It was a pleasure to delve into Russian Reckoning, in which author Joyce Yarrow takes P.I. Jo Epstein to the Soviet Union to investigate a murder and absolve her mother's husband. There is plenty of intrigue on the way and as other readers have pointed out, the unveiling of the mysteries can be compared to disassembling a Russian nesting doll. Highly recommended!

  • F.C. Etier
    2018-10-21 02:41

    My review was published today, 8/31/2010 here:'m excited and pleased that a quote from my review will be on the book's cover!

  • NVTony
    2018-11-18 01:58

    This was recommended by friend. Author blends present day and past in quick moving mystery with believable twists. Characters have ability to grow with story and there is enough descriptive text for each scene. Will definitely be following author in future.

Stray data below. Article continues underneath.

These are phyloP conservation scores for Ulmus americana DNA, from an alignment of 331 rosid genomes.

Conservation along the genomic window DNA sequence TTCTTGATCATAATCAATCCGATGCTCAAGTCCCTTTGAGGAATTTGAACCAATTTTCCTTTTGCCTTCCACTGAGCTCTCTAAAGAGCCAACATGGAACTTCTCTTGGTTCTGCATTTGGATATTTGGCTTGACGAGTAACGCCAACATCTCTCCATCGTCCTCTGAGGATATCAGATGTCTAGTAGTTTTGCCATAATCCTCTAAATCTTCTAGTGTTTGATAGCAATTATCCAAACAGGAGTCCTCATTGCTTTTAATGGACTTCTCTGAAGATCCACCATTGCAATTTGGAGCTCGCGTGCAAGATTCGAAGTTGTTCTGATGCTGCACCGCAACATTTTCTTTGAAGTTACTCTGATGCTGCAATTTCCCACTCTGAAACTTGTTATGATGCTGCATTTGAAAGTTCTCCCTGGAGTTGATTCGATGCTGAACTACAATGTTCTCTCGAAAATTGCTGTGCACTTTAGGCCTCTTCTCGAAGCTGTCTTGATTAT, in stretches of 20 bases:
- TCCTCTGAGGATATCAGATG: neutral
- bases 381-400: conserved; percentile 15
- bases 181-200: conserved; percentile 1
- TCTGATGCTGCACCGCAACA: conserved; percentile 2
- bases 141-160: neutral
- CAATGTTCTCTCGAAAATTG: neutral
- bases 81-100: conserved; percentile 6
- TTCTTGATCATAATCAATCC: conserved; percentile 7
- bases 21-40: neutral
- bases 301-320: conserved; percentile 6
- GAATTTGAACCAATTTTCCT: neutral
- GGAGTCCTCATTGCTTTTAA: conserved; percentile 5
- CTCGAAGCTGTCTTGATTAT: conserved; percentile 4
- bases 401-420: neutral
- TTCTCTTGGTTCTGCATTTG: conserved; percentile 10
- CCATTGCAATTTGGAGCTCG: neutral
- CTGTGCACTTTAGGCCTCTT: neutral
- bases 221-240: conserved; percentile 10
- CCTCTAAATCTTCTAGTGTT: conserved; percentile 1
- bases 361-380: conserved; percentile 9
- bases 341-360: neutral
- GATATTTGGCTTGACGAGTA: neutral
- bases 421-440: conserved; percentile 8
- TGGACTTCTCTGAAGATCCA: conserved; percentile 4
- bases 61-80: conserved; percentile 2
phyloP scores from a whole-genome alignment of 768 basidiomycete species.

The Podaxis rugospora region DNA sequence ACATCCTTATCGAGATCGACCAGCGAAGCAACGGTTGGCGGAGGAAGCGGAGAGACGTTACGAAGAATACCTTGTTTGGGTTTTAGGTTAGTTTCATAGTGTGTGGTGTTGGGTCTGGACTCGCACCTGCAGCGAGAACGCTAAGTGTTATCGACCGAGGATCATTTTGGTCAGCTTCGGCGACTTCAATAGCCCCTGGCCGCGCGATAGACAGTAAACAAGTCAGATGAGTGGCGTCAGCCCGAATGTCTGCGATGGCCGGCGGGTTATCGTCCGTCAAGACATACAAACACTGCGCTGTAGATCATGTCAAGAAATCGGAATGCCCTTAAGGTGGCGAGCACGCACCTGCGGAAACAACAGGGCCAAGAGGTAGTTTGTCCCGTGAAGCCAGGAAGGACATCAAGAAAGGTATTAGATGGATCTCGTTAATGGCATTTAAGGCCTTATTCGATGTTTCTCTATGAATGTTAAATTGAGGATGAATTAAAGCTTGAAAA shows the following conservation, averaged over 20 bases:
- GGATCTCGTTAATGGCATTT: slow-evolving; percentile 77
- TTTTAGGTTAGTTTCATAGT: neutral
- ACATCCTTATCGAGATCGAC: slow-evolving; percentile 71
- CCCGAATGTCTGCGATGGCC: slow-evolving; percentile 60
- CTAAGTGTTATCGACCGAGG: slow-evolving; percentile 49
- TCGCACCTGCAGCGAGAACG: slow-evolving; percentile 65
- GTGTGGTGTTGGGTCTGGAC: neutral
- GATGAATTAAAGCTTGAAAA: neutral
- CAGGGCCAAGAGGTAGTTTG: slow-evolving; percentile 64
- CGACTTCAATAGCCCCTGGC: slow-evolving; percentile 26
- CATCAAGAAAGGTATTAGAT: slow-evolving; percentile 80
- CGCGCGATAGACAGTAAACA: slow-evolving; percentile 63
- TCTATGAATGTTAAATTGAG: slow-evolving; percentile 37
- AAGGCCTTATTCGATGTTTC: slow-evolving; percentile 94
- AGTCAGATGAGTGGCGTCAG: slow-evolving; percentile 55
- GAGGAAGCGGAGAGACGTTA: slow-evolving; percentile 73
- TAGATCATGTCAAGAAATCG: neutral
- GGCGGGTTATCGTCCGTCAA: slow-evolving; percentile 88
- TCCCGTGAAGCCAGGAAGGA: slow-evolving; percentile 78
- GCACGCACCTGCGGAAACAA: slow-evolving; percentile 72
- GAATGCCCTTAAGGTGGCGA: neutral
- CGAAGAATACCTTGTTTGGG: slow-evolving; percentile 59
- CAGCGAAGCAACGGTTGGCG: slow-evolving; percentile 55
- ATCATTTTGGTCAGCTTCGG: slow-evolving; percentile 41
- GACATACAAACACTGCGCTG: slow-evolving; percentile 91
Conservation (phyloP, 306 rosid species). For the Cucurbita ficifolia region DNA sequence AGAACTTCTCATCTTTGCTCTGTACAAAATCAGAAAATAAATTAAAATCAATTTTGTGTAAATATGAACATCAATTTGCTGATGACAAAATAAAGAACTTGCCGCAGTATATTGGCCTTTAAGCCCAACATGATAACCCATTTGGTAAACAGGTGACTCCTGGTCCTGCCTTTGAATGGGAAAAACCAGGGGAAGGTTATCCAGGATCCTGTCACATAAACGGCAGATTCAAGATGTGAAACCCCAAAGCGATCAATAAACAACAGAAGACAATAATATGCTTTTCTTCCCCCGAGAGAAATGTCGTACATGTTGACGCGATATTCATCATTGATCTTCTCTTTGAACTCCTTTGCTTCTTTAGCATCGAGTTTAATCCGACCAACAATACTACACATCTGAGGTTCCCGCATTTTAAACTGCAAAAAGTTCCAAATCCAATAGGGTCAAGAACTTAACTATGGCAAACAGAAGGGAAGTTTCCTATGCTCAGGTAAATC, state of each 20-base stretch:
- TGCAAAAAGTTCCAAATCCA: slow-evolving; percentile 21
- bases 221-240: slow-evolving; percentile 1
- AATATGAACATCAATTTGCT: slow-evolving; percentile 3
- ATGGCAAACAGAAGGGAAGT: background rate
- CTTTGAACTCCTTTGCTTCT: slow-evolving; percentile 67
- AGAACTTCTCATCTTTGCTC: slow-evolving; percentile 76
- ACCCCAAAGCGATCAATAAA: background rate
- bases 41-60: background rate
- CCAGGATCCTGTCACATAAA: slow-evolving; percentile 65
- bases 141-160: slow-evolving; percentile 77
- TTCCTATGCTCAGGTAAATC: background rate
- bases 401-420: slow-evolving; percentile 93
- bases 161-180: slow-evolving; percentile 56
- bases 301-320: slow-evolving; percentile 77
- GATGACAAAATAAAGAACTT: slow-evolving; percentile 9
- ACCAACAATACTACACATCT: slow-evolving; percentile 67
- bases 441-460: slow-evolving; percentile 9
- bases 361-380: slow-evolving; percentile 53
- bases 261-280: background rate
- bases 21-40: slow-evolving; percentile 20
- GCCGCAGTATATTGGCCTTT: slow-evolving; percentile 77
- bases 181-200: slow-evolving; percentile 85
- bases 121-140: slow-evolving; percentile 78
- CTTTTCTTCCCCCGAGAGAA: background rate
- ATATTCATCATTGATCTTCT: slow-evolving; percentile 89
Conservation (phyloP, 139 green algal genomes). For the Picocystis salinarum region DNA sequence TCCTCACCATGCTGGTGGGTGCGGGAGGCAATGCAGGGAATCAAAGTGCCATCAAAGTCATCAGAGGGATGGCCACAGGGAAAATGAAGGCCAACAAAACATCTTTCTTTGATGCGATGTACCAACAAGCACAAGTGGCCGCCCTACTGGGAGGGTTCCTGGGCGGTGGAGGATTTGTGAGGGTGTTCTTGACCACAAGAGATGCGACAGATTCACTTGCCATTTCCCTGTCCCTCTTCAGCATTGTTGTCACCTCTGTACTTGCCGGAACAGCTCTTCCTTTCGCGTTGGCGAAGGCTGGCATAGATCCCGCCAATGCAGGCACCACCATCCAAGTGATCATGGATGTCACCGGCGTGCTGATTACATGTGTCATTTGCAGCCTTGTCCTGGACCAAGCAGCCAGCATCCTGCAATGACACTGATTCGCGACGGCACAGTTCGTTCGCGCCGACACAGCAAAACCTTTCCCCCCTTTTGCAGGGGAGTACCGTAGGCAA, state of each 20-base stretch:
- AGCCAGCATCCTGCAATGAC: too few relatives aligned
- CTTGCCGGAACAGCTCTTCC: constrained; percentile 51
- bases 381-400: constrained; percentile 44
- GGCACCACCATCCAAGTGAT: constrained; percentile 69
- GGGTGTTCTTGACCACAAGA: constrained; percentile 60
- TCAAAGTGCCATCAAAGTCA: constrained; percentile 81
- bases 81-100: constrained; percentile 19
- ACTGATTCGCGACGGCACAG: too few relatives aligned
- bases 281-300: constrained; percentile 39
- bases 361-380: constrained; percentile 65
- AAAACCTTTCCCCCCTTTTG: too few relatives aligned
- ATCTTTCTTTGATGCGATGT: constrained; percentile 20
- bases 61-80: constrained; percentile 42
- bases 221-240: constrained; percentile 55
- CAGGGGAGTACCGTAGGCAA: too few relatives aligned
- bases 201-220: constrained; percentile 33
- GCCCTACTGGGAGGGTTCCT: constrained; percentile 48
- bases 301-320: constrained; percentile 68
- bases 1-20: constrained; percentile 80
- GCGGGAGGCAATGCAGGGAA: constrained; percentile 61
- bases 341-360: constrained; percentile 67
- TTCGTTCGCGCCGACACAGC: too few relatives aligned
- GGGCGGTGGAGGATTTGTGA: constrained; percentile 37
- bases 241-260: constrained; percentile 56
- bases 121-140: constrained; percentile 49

• Brooke
    2018-11-15 21:58

    I stumbled upon this book at an event where I had the pleasure to meet the author. Enjoyed this brief but detailed mystery that spanned NYC and Russia and featured a PI whose side gig is poetry slams.

  • Dipika
    2018-11-18 18:47

    A fast-paced murder mystery that will take you through the backlanes of New York into the outskirts of Moscow. Jo Epstein is a wonderful change from the norm.

  • Deena Scintilla
    2018-11-05 23:51

    I would have liked this better except for the excessive use of metaphors.

  • Gary
    2018-11-11 22:10

    A super book!